Field Service Technician

A Field Service Technician installs, maintains, and provides technical support for specialized equipment at client sites. They ensure the equipment functions correctly, provide training, and respond to service calls, helping businesses maintain productivity and minimize downtime.

These jobs are available on multiple sites where anyone with a license can apply. Here are a few examples of popular online job boards and websites where licensed professionals can find job opportunities:

  • LinkedIn
  • Indeed
  • Glassdoor
  • SimplyHired
  • FlexJobs
  • Upwork

Wrapping up

B2B deliveries require plenty of attention if businesses want to keep their clients happy. The delivery landscape is developing rapidly, with demands consistently rising. B2B companies need to respond to this and enhance their delivery schedules to keep up with the fast-paced sector.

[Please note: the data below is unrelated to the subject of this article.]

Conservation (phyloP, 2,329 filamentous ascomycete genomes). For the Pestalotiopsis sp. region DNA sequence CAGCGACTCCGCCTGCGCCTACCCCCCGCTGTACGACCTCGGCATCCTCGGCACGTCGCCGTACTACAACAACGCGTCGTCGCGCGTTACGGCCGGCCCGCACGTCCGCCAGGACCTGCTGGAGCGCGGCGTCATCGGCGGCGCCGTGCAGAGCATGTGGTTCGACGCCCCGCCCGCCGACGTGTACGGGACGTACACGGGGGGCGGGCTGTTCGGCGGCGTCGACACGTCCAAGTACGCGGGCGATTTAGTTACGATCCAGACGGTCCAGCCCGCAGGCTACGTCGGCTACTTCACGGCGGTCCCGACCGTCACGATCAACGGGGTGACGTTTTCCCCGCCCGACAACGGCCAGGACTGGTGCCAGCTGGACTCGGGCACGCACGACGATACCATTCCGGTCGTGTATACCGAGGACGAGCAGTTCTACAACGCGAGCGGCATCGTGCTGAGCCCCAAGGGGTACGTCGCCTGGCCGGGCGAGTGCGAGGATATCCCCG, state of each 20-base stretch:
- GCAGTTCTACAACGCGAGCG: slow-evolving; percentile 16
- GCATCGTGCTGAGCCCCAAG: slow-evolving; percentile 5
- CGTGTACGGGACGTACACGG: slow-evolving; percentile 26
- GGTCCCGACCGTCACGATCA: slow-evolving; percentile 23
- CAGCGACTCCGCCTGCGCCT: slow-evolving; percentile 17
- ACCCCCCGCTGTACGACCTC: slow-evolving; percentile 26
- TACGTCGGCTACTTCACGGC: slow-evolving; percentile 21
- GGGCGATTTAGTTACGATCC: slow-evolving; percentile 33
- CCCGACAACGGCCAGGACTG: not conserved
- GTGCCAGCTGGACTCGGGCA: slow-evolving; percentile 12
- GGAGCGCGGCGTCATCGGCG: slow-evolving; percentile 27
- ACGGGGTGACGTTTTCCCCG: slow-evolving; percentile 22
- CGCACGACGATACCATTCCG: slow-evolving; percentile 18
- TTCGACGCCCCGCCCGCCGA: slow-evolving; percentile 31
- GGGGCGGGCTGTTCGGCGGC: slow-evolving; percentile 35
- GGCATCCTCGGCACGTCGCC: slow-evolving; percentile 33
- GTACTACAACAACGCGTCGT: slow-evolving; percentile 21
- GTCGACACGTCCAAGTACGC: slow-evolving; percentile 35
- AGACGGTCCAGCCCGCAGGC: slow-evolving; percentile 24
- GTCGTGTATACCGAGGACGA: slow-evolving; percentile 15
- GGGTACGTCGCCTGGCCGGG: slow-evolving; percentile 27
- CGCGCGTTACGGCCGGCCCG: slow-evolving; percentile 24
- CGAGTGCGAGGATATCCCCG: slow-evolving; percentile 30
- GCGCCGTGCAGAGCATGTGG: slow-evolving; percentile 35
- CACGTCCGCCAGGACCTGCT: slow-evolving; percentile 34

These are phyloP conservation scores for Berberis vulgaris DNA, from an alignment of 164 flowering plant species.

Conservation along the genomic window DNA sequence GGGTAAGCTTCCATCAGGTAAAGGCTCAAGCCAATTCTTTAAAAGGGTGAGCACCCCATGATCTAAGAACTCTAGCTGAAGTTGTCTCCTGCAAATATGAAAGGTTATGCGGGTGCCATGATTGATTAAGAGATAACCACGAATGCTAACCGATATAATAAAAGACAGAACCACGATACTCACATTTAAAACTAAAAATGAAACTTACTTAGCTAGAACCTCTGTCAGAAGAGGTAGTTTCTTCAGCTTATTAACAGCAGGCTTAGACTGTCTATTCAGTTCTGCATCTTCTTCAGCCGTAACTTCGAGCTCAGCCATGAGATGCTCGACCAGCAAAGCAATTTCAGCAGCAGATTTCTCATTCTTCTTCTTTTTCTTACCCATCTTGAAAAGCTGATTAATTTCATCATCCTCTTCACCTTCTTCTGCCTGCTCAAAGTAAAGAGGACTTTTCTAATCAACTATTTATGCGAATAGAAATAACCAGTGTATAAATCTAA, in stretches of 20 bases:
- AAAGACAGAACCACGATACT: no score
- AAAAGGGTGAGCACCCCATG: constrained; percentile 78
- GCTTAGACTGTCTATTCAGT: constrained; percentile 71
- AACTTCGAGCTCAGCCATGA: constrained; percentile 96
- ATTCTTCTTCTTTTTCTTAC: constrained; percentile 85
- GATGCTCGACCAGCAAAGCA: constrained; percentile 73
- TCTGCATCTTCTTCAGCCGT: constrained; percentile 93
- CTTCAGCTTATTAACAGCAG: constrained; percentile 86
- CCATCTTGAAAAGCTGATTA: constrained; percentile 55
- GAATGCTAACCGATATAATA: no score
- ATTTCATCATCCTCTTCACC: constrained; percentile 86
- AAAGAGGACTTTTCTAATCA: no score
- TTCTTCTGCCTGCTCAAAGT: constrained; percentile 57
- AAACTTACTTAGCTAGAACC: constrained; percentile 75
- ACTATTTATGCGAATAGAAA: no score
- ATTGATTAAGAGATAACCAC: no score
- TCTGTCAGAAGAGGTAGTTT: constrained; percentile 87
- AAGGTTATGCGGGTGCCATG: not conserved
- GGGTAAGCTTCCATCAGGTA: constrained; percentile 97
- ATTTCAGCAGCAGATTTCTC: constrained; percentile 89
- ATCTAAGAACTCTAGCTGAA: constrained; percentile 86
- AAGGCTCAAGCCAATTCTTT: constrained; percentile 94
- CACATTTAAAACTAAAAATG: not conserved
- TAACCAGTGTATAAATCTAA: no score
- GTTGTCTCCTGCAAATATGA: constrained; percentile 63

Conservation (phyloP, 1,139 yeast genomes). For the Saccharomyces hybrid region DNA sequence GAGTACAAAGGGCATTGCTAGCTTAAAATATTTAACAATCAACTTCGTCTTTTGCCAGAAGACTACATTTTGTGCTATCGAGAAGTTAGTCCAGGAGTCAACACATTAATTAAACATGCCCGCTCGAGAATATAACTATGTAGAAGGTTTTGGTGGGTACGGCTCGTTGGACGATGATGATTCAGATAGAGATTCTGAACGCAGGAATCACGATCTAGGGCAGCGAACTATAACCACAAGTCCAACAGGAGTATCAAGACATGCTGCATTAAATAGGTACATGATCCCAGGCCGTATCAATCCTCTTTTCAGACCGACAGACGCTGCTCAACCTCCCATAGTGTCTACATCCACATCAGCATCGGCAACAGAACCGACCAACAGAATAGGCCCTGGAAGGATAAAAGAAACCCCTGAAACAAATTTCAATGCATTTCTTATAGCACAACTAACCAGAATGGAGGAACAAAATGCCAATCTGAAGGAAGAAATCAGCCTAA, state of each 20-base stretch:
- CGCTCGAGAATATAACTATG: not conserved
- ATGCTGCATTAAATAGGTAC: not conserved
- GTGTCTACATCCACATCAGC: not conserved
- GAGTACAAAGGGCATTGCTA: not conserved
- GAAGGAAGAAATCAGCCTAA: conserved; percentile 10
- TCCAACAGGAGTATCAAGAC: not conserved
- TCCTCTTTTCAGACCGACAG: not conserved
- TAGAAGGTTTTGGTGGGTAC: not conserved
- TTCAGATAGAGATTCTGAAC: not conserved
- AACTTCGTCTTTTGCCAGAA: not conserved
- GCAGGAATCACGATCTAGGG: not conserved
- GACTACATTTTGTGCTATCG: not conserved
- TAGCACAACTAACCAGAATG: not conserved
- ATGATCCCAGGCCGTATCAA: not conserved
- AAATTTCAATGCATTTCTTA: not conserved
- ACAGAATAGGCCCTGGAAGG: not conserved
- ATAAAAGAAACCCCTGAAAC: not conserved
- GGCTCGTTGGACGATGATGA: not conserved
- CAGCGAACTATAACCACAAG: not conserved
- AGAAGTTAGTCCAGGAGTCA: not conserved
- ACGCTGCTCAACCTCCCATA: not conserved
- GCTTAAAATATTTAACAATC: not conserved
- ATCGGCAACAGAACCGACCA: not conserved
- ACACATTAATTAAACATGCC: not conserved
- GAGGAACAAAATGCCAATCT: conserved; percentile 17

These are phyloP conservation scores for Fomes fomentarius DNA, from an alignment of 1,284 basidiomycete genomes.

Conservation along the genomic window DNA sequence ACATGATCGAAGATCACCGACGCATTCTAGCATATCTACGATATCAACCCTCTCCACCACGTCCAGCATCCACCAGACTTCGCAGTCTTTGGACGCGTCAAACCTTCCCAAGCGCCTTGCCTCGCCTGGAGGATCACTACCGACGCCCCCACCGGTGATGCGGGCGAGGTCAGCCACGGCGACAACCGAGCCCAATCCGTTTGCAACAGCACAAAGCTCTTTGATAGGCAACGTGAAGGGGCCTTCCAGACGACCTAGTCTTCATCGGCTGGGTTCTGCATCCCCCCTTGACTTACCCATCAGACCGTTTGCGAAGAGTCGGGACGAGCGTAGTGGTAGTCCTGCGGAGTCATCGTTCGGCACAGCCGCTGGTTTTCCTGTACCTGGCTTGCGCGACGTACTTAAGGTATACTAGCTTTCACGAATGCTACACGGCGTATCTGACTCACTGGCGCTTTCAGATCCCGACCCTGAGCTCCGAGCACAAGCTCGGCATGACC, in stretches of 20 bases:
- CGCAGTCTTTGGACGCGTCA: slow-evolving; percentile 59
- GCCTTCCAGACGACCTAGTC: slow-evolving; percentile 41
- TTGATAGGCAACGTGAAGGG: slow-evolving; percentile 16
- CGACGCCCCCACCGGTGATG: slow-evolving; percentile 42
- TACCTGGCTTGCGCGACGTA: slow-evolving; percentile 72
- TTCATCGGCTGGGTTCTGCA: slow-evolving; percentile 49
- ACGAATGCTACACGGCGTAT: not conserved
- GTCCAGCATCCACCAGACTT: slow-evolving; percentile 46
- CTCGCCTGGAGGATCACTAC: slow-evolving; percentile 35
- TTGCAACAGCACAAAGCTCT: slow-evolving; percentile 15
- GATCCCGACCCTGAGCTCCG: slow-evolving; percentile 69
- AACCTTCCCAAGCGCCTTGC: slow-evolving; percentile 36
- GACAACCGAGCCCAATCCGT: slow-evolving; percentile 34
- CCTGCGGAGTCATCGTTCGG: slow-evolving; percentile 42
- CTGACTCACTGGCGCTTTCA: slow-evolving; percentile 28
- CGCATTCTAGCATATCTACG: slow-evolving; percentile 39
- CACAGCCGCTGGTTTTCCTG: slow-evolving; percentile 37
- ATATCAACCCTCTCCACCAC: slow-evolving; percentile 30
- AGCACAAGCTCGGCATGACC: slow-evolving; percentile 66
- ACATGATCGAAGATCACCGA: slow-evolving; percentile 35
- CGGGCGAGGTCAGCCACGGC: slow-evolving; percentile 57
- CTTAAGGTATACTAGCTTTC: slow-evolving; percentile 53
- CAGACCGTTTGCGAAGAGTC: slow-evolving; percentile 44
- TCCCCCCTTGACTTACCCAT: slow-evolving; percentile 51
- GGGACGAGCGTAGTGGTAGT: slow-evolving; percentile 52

Better deliveries result in happier clients and improved profitability. By optimizing the delivery process, businesses will be able to see a major difference in their growth and revenue.

Technology helps to save time, automate and streamline B2B deliveries, thus with the Track-POD delivery management platform you can get:

  • Route Optimization considering truck load check, available vehicles, and delivery times;
  • Live Tracking for both dispatchers and customers;
  • Custom and branded live tracking and notifications for the customers;
  • Driver app with proof of delivery and barcode scanner.